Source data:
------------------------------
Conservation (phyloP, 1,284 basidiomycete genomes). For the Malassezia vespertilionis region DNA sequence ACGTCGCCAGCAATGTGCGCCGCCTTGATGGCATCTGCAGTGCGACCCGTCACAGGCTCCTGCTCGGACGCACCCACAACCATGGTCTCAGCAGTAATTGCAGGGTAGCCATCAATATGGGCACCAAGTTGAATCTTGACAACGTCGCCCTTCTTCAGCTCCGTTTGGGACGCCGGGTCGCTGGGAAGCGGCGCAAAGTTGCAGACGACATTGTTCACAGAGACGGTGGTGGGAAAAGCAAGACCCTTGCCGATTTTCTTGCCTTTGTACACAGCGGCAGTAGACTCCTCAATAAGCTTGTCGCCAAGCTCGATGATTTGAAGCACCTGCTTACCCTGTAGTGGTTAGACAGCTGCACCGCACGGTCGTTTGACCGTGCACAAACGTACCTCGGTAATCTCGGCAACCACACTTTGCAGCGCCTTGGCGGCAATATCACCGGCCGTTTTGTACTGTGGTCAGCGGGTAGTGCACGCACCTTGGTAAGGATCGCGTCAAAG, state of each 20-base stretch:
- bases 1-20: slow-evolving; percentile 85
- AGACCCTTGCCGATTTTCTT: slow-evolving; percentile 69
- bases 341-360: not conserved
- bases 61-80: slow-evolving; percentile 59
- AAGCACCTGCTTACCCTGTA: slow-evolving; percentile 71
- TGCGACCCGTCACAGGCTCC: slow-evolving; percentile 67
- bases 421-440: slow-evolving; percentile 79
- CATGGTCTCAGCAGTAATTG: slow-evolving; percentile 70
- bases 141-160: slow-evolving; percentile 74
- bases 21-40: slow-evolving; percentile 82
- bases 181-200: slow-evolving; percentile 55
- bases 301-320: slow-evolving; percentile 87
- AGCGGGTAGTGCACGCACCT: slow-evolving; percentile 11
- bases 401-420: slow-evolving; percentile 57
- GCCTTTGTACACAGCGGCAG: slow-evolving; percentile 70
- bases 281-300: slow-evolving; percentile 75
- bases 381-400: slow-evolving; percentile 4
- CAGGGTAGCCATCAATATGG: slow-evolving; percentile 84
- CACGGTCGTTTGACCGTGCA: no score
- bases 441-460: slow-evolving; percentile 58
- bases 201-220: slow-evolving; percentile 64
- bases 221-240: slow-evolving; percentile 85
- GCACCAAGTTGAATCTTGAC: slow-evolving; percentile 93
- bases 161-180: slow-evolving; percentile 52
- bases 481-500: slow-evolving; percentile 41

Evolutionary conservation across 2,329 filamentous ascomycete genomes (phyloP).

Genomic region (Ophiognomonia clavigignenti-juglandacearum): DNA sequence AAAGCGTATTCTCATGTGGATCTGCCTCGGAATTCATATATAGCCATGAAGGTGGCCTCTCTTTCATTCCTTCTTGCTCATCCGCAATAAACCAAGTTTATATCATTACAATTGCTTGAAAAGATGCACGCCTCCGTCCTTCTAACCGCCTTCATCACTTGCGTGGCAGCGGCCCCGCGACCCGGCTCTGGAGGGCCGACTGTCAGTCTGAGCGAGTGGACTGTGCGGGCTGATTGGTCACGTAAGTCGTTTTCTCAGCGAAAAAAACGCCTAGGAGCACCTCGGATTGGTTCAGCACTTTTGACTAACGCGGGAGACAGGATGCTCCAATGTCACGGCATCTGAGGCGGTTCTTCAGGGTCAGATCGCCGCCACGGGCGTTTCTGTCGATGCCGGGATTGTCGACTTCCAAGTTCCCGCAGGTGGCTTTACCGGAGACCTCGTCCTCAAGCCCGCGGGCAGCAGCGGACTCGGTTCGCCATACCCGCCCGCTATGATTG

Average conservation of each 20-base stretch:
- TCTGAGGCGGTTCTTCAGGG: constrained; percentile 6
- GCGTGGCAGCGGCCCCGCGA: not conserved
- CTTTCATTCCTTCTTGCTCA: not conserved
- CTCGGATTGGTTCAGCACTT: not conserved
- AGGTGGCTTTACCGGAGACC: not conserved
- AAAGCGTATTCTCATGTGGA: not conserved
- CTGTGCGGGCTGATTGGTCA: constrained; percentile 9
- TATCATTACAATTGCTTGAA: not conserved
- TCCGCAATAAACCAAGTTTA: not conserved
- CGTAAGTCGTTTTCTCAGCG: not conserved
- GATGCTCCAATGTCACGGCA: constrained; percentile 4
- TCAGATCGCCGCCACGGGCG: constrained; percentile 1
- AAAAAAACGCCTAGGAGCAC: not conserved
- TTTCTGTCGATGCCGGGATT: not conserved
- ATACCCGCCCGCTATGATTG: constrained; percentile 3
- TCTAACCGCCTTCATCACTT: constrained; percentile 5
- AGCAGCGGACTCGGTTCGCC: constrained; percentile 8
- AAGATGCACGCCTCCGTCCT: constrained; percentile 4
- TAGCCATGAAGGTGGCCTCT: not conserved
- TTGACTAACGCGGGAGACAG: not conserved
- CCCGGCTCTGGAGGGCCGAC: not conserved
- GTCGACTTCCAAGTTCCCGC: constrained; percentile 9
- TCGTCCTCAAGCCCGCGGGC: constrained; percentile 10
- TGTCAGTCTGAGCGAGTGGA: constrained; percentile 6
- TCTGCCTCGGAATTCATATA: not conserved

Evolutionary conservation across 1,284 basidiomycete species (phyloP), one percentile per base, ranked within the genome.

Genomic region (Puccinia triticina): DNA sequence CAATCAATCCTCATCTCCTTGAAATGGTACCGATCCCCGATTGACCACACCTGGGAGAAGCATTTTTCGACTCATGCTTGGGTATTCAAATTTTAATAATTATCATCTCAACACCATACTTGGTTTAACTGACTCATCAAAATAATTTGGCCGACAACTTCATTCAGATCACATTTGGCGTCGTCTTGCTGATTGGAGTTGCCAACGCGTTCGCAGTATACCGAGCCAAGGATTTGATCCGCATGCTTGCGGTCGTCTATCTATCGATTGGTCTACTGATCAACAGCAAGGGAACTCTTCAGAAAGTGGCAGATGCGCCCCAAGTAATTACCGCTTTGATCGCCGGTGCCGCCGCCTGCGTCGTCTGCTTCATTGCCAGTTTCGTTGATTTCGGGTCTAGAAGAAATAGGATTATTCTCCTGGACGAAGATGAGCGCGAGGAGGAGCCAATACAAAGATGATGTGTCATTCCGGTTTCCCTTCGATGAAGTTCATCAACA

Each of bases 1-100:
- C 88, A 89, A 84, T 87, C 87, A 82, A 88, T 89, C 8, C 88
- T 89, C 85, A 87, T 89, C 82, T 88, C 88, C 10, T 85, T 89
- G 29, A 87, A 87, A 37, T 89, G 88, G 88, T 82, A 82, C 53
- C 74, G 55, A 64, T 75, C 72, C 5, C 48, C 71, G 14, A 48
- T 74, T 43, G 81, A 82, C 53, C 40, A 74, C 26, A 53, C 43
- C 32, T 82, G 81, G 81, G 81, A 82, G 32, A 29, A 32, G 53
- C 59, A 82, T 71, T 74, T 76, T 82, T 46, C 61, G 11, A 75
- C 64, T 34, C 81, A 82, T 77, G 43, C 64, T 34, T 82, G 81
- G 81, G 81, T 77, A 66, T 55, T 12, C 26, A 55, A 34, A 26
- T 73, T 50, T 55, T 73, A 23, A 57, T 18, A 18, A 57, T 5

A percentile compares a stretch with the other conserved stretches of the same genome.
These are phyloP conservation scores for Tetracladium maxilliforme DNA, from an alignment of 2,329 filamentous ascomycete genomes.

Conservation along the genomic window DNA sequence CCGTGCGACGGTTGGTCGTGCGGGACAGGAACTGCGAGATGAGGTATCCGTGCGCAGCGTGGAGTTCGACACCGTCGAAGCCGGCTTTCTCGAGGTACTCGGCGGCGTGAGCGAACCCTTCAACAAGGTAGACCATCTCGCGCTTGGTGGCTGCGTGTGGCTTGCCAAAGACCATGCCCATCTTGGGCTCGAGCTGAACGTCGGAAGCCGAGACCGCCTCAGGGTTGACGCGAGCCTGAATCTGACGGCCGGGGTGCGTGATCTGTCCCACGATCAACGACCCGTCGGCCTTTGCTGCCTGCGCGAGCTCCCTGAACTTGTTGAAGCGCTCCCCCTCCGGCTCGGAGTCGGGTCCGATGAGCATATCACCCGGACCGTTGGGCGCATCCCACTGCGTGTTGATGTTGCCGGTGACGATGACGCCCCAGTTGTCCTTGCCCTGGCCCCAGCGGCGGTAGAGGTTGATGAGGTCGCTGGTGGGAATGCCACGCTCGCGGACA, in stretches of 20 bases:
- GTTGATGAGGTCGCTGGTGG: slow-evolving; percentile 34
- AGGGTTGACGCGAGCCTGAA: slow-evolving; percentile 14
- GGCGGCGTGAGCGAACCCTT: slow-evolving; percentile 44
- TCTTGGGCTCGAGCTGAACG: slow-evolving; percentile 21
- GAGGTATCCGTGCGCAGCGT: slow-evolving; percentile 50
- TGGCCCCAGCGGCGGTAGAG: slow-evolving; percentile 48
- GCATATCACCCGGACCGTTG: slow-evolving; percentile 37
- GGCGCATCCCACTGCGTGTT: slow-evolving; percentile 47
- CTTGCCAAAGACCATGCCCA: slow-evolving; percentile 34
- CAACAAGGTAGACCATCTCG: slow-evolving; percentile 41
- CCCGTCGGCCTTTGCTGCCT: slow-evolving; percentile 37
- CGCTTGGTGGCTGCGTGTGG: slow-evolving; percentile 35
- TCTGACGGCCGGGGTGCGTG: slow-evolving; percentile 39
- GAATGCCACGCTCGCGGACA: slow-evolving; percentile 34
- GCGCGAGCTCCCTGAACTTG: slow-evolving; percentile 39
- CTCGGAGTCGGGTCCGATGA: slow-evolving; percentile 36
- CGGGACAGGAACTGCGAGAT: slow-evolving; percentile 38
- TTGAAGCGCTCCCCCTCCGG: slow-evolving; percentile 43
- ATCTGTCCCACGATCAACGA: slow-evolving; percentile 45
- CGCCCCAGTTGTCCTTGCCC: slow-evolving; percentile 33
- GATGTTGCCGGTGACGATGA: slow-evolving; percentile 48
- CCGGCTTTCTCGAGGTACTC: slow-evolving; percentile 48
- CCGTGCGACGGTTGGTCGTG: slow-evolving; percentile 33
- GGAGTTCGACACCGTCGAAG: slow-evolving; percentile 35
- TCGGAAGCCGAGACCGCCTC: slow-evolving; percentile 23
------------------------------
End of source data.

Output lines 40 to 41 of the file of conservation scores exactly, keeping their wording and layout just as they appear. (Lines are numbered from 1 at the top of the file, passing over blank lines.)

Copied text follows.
- GATGCTCCAATGTCACGGCA: constrained; percentile 4
- TCAGATCGCCGCCACGGGCG: constrained; percentile 1